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Composting municipal biosolids in polyethylene sleeves with forced aeration: Process control, air emissions, sanitary and agronomic aspects

Citation:

Avidov, R. ; Saadi, I. ; Krassnovsky, A. ; Hanan, A. ; Medina, S. ; Raviv, M. ; Chen, Y. ; Laor, Y. Composting municipal biosolids in polyethylene sleeves with forced aeration: Process control, air emissions, sanitary and agronomic aspects. Waste Management 2017, 67, 32-42.

Abstract:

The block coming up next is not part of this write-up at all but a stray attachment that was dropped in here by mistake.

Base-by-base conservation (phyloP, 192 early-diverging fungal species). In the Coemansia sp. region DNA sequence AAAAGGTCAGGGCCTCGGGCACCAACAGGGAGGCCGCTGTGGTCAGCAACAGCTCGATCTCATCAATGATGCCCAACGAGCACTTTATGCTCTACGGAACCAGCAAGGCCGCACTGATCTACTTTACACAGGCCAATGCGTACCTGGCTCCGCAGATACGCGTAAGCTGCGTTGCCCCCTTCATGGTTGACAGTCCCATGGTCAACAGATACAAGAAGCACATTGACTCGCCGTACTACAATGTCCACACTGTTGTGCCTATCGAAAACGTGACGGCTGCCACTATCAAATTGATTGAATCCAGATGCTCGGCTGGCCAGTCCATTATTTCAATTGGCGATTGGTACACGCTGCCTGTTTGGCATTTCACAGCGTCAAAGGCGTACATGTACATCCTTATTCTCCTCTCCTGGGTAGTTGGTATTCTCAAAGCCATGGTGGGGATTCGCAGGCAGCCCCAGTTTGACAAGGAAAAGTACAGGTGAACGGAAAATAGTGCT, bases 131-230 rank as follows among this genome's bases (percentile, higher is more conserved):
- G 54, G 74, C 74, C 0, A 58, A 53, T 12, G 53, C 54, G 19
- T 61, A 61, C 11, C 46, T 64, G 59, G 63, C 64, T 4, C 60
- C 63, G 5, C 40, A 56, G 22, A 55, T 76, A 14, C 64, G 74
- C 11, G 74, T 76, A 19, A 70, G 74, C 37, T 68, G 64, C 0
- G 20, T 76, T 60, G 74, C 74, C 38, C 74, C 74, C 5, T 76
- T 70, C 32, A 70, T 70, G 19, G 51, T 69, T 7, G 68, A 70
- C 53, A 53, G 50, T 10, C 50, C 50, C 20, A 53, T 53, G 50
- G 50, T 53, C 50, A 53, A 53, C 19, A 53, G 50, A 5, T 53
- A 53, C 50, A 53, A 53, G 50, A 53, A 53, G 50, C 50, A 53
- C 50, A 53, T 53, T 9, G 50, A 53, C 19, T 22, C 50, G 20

Composting in polyethylene sleeves with forced aeration may minimize odor emissions, vectors attraction and leachates associated with open windrows. A disadvantage of this technology is the lack of mixing during composting, potentially leading to non-uniform products. In two pilot experiments using biosolids and green waste (1:1; v:v), thermophilic conditions (>45 °C) were maintained for two months, with successful control of oxygen levels and sufficient moisture. Emitted odors declined from 1.5–3.8 × 105 to 5.9 × 103–2.3 × 104 odor units m−3-air in the first 3 weeks of the process, emphasizing the need of odor control primarily during this period. Therefore, composting might be managed in two phases: (i) a closed sleeve for 6–8 weeks during which the odor is treated; (ii) an open pile (odor control is not necessary). Reduction of salmonella, E. coli and coliforms was effective initially, meeting the standards of “Class A” biosolids; however, total and fecal coliforms density increased after opening the second sleeve and exceeded the standard of 1000 most probable number (MPN) per g dry matter. Compost maturity was achieved in the open piles following the two sleeves and the final compost was non-phytotoxic and beneficial as a soil additive. © 2017 Elsevier Ltd

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